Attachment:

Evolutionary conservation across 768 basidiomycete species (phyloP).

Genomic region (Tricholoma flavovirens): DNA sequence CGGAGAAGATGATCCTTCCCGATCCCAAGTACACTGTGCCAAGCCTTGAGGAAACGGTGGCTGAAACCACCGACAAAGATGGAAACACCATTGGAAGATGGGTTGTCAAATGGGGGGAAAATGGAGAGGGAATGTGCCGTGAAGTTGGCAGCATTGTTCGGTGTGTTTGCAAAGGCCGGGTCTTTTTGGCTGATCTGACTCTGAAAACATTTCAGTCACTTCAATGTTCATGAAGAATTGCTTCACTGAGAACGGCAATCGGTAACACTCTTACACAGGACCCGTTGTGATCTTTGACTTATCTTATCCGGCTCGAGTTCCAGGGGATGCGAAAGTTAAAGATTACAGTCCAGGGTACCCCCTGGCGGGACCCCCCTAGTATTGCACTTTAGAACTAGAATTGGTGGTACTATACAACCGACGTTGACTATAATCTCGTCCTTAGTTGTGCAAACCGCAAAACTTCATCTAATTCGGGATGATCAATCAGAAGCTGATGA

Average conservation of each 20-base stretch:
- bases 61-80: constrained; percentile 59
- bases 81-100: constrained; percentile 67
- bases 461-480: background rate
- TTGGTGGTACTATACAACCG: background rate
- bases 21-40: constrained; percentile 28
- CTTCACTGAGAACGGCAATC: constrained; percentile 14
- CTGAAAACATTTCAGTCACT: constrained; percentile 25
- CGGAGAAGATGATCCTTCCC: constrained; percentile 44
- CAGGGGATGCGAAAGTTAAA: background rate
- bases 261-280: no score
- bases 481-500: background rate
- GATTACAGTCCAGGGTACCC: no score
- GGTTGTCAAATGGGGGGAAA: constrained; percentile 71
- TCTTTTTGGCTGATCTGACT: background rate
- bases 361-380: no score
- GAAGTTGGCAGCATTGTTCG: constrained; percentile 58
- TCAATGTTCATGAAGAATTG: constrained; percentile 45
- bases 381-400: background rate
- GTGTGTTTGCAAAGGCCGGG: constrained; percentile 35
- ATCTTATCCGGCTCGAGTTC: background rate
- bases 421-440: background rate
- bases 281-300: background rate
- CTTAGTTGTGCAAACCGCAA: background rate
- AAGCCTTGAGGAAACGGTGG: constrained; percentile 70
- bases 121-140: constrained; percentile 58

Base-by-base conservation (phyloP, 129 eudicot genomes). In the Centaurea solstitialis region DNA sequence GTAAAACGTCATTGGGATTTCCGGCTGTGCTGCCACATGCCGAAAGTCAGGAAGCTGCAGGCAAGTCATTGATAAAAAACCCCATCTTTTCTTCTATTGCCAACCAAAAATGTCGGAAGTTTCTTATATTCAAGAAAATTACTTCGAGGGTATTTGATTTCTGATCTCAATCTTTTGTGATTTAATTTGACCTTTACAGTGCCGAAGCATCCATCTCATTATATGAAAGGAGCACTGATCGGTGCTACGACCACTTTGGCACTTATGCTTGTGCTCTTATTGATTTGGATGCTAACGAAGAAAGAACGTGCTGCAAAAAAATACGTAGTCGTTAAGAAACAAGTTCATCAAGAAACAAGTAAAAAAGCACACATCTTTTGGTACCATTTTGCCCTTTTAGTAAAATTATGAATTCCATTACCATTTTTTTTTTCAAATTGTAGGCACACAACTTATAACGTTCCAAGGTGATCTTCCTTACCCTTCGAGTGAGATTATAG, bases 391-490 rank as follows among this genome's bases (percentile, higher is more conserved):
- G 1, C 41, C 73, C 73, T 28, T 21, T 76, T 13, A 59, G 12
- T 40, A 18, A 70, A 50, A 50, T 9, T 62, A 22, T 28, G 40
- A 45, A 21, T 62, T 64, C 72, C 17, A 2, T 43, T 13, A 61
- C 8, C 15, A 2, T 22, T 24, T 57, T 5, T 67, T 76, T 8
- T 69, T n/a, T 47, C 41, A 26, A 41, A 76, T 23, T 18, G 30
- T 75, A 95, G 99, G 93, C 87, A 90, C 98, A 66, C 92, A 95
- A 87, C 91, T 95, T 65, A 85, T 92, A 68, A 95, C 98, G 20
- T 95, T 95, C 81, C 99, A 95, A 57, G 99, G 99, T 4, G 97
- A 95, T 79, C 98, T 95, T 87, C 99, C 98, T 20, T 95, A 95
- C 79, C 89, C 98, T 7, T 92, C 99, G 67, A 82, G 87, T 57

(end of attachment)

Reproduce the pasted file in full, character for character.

Evolutionary conservation across 768 basidiomycete species (phyloP).

Genomic region (Tricholoma flavovirens): DNA sequence CGGAGAAGATGATCCTTCCCGATCCCAAGTACACTGTGCCAAGCCTTGAGGAAACGGTGGCTGAAACCACCGACAAAGATGGAAACACCATTGGAAGATGGGTTGTCAAATGGGGGGAAAATGGAGAGGGAATGTGCCGTGAAGTTGGCAGCATTGTTCGGTGTGTTTGCAAAGGCCGGGTCTTTTTGGCTGATCTGACTCTGAAAACATTTCAGTCACTTCAATGTTCATGAAGAATTGCTTCACTGAGAACGGCAATCGGTAACACTCTTACACAGGACCCGTTGTGATCTTTGACTTATCTTATCCGGCTCGAGTTCCAGGGGATGCGAAAGTTAAAGATTACAGTCCAGGGTACCCCCTGGCGGGACCCCCCTAGTATTGCACTTTAGAACTAGAATTGGTGGTACTATACAACCGACGTTGACTATAATCTCGTCCTTAGTTGTGCAAACCGCAAAACTTCATCTAATTCGGGATGATCAATCAGAAGCTGATGA

Average conservation of each 20-base stretch:
- bases 61-80: constrained; percentile 59
- bases 81-100: constrained; percentile 67
- bases 461-480: background rate
- TTGGTGGTACTATACAACCG: background rate
- bases 21-40: constrained; percentile 28
- CTTCACTGAGAACGGCAATC: constrained; percentile 14
- CTGAAAACATTTCAGTCACT: constrained; percentile 25
- CGGAGAAGATGATCCTTCCC: constrained; percentile 44
- CAGGGGATGCGAAAGTTAAA: background rate
- bases 261-280: no score
- bases 481-500: background rate
- GATTACAGTCCAGGGTACCC: no score
- GGTTGTCAAATGGGGGGAAA: constrained; percentile 71
- TCTTTTTGGCTGATCTGACT: background rate
- bases 361-380: no score
- GAAGTTGGCAGCATTGTTCG: constrained; percentile 58
- TCAATGTTCATGAAGAATTG: constrained; percentile 45
- bases 381-400: background rate
- GTGTGTTTGCAAAGGCCGGG: constrained; percentile 35
- ATCTTATCCGGCTCGAGTTC: background rate
- bases 421-440: background rate
- bases 281-300: background rate
- CTTAGTTGTGCAAACCGCAA: background rate
- AAGCCTTGAGGAAACGGTGG: constrained; percentile 70
- bases 121-140: constrained; percentile 58

Base-by-base conservation (phyloP, 129 eudicot genomes). In the Centaurea solstitialis region DNA sequence GTAAAACGTCATTGGGATTTCCGGCTGTGCTGCCACATGCCGAAAGTCAGGAAGCTGCAGGCAAGTCATTGATAAAAAACCCCATCTTTTCTTCTATTGCCAACCAAAAATGTCGGAAGTTTCTTATATTCAAGAAAATTACTTCGAGGGTATTTGATTTCTGATCTCAATCTTTTGTGATTTAATTTGACCTTTACAGTGCCGAAGCATCCATCTCATTATATGAAAGGAGCACTGATCGGTGCTACGACCACTTTGGCACTTATGCTTGTGCTCTTATTGATTTGGATGCTAACGAAGAAAGAACGTGCTGCAAAAAAATACGTAGTCGTTAAGAAACAAGTTCATCAAGAAACAAGTAAAAAAGCACACATCTTTTGGTACCATTTTGCCCTTTTAGTAAAATTATGAATTCCATTACCATTTTTTTTTTCAAATTGTAGGCACACAACTTATAACGTTCCAAGGTGATCTTCCTTACCCTTCGAGTGAGATTATAG, bases 391-490 rank as follows among this genome's bases (percentile, higher is more conserved):
- G 1, C 41, C 73, C 73, T 28, T 21, T 76, T 13, A 59, G 12
- T 40, A 18, A 70, A 50, A 50, T 9, T 62, A 22, T 28, G 40
- A 45, A 21, T 62, T 64, C 72, C 17, A 2, T 43, T 13, A 61
- C 8, C 15, A 2, T 22, T 24, T 57, T 5, T 67, T 76, T 8
- T 69, T n/a, T 47, C 41, A 26, A 41, A 76, T 23, T 18, G 30
- T 75, A 95, G 99, G 93, C 87, A 90, C 98, A 66, C 92, A 95
- A 87, C 91, T 95, T 65, A 85, T 92, A 68, A 95, C 98, G 20
- T 95, T 95, C 81, C 99, A 95, A 57, G 99, G 99, T 4, G 97
- A 95, T 79, C 98, T 95, T 87, C 99, C 98, T 20, T 95, A 95
- C 79, C 89, C 98, T 7, T 92, C 99, G 67, A 82, G 87, T 57